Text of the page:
3. Systematically approach organizational ECB, but remain flexible and adaptable to changing needs. ECB is intentional, and therefore it’s best orderly planned to gather information and analyze demand, needs and resources, identify objectives, and design a realistic strategy to achieve (and evaluate) ECB objectives.

However, a systematic approach does not mean a rigid blueprint that is blindly followed, which can inhibit experimentation to respond to changing capacity needs. ECB should remain flexible to adapt to the dynamic nature of the ECB system, which will vary and change over time and place.

  1. Align and pursue ECB with other organizational objectives. ECB should not be “silo-ed,” but ideally planned with careful attention to other organizational objectives and capacity building interventions. Consider how ECB activities complement, duplicate or compete with other capacity building activities.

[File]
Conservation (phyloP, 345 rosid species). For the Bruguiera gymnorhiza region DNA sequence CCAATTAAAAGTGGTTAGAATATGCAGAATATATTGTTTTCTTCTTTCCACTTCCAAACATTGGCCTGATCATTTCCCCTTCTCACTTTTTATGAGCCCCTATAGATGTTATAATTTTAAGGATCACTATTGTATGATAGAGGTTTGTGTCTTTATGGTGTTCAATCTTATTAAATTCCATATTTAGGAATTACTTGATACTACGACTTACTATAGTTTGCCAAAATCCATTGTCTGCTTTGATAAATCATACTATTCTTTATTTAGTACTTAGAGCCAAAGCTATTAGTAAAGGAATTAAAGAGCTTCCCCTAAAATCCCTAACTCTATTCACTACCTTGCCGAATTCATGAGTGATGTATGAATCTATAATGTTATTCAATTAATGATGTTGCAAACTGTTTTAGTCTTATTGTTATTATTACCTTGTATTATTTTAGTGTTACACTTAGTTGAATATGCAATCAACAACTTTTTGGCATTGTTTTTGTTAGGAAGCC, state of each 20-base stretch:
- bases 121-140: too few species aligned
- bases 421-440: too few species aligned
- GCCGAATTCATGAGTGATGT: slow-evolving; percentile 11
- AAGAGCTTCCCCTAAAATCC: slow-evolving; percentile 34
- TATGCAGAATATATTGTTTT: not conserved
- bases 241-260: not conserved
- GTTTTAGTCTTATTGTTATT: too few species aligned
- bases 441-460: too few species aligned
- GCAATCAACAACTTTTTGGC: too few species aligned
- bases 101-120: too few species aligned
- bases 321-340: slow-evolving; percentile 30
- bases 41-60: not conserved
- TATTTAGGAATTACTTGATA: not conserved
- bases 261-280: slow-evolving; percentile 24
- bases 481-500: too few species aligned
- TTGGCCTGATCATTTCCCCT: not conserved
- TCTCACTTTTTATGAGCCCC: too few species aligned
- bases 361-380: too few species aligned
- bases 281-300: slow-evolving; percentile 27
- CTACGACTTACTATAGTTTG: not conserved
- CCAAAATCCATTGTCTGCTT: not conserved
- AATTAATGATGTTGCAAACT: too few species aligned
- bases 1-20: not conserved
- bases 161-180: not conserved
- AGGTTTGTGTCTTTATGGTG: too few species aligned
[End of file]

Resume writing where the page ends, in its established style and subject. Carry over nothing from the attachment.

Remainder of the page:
Rad Resources – Read more about this top 10 list here and you can view the AEA365 presentation. Also, check out the book, Monitoring and evaluation Training: A Systematic Approach, and this webpage has an assortment of resources to support evaluation learning and capacity building.

Do you have questions, concerns, kudos, or content to extend this aea365 contribution? Please add them in the comments section for this post on the aea365 webpage so that we may enrich our community of practice. Would you like to submit an aea365 Tip? Please send a note of interest to aea365@eval.org. aea365 is sponsored by the American Evaluation Association and provides a Tip-a-Day by and for evaluators.

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Hello, my name is Jayne Corso and I am the community manager for the American Evaluation Association.

Social media offers a great way to have conversations with like-minded individuals. But, what if those like-minded individuals don’t know you have a Facebook, Twitter, or LinkedIn page. I am sharing just a few easy tips for getting the word out on your social media channels.

Hot Tip: Have Social Media Predominately Displayed on Your Website